Finally, when Bayer told Watanabe she wanted to see Ferdinand, the story changed yet again. ³Actually, he isn¹t around anymore,² she was told. ³He was disposed of late last year.² Ferdinand¹s registration in Japan was annulled Sept. 1, 2002, Bayer learned.

³In Japan, the term Œdisposed of¹ is used to mean slaughtered,² Bayer wrote in The Blood-Horse. ³No one can say for sure when and where Ferdinand met his end, but it would seem clear he met it in a slaughterhouse.²

³Unfortunately, to those well-versed in the realities beyond the glitter and glory of the racetrack, it comes as no surprise,² Bayer wrote. ³Ferdinand¹s story is the story of nearly every imported stallion in Japan at that point in time when the figures no longer weigh in his favor. In a country where racing is kept booming by the world¹s highest purses and astronomical betting revenues, Ferdinand¹s fate is not the exception. It is the rule.²

"That's just disgusting," said Dell Hancock, whose family operates Claiborne Farm, upon hearing the news of Ferdinand's likely fate. "It's so sad, but there is nothing anyone can do now except support John Hettinger's efforts to stop the slaughter of Thoroughbreds in this country. That wouldn't change anything in have this happen to a Derby winner is just terrible."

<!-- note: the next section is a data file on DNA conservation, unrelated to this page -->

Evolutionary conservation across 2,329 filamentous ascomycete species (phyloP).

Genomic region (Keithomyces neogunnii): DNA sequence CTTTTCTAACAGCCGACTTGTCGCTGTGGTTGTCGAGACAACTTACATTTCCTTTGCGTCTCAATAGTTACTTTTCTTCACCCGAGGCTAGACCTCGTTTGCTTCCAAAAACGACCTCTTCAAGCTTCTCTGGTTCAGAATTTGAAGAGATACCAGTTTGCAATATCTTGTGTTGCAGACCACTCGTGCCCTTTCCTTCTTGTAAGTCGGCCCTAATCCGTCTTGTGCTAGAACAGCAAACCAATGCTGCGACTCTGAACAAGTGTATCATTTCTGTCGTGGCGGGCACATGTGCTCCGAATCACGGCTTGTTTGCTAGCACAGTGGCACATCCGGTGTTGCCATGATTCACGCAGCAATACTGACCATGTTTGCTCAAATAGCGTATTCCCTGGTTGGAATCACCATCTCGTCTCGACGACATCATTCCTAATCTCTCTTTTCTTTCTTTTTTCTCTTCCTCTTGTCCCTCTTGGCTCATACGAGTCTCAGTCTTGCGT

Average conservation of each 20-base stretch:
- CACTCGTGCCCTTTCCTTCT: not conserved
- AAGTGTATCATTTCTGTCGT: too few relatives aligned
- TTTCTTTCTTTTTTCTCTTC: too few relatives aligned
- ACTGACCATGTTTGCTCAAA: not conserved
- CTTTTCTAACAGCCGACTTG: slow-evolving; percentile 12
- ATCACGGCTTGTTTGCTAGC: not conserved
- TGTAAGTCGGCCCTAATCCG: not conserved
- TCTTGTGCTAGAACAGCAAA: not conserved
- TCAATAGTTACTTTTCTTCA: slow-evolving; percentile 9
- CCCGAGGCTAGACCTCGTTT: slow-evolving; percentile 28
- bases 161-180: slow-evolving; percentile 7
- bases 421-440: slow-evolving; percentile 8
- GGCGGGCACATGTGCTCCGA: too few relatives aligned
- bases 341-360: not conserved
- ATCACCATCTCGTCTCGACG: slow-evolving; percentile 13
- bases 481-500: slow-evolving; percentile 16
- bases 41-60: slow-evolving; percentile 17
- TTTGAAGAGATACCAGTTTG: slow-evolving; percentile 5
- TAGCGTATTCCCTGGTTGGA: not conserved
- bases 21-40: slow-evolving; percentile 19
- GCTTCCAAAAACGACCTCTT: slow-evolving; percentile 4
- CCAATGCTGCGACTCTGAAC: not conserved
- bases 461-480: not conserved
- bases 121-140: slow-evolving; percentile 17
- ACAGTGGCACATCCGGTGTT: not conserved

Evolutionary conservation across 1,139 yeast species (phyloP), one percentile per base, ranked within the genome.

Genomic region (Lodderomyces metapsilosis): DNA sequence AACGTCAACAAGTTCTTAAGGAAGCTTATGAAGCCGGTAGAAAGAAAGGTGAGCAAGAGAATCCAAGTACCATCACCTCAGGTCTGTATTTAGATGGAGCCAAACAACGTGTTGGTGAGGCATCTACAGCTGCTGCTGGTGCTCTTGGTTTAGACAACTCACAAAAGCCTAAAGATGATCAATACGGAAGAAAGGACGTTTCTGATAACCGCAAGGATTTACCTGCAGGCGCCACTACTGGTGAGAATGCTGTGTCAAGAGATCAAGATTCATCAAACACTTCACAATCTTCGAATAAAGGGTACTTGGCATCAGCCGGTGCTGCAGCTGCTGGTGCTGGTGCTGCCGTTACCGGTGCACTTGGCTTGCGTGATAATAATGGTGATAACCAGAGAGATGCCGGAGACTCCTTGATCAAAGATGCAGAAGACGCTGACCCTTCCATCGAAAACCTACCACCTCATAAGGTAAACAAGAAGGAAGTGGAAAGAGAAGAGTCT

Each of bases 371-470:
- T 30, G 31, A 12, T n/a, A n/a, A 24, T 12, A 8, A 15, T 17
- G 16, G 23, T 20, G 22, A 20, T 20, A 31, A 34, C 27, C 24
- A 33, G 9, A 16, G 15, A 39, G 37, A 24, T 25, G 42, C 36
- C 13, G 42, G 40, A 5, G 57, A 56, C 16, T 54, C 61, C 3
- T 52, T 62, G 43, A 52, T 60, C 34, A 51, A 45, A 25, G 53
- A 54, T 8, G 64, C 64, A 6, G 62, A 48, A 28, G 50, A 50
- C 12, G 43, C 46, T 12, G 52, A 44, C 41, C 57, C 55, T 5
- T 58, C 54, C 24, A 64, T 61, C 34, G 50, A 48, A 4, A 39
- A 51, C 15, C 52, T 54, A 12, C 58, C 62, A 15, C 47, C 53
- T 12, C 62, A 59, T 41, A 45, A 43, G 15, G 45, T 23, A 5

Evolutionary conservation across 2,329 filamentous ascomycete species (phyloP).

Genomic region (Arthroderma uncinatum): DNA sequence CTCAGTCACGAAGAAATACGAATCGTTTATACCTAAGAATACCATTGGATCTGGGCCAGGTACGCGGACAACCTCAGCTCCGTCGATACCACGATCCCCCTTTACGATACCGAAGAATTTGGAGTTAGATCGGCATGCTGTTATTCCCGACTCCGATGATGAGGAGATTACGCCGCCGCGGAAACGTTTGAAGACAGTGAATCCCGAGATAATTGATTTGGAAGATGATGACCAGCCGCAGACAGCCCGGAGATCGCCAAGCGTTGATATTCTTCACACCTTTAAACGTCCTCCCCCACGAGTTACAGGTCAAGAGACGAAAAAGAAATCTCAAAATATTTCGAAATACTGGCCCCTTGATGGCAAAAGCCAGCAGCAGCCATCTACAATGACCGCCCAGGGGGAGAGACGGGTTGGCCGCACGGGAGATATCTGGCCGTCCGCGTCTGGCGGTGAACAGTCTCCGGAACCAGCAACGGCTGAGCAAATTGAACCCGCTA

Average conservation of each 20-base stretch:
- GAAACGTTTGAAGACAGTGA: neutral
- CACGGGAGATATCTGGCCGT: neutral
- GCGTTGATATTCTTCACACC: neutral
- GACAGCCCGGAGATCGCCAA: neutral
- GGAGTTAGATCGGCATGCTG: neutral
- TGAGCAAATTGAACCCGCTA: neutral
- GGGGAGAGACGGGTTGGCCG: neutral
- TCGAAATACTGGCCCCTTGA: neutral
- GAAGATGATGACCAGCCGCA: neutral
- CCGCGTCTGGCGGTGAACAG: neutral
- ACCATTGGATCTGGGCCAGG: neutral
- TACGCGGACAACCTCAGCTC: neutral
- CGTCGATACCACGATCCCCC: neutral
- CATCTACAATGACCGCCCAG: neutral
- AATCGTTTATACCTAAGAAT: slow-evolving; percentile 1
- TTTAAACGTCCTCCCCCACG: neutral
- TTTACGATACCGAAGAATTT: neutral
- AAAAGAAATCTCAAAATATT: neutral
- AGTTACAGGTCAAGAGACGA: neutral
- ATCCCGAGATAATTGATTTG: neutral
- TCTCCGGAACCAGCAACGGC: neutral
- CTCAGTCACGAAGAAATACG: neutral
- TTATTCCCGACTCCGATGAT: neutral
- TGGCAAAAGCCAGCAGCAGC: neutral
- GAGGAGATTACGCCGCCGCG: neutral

While the Japanese are among the societies that consume horse meat, it is more likely a slaughtered Thoroughbred would be used for pet food, since the meat consumed by humans is a certain breed of horse raised specifically for that purpose. The slaughter of no longer useful imported breeding stock and many domestic Japanese Thoroughbreds is not uncommon. Shortages of land and the high cost of maintaining a pensioned horse are reasons slaughter is considered an alternate. As in the U.S., where slaughter is also an option available for horse owners, a number of organizations are attempting to provide homes for retired and pensioned racehorses, stallions, and mares. The Japan Racing Association funds one program that currently benefits 90 horses.

Among the people Bayer met and spoke with while trying to learn of Ferdinand¹s fate was Toshiharu Kaibazawa, who worked as a stallion groom at Arrow Stud during the horse¹s years there. He called the former champion ³the gentlest horse you could imagine. He¹d come over when I called to him in the pasture. And anyone could have led him with just a halter on him. Š He¹d come over to me and press his head up against me. He was so sweet.²

³I want to get angry about what happened to him,² Kaibazawa added. ³It¹s just heartless, too heartless.²

The Blood-Horse has been published by Blood-Horse Publications since 1916, an international publishing house for top Thoroughbred and general equine magazines, books, and videos. In addition, Blood-Horse Publications also publishes The Horse, a monthly equine health care magazine; the official Kentucky Derby and World Thoroughbred Championship/Breeders¹ Cup souvenir magazines; Auction Edge, and Keeneland magazine. Blood-Horse Publications also publishes books and videos under the Eclipse Press banner and operates Exclusively Equine, its e-commerce and mail-order catalogue division; and a family of leading Web sites including and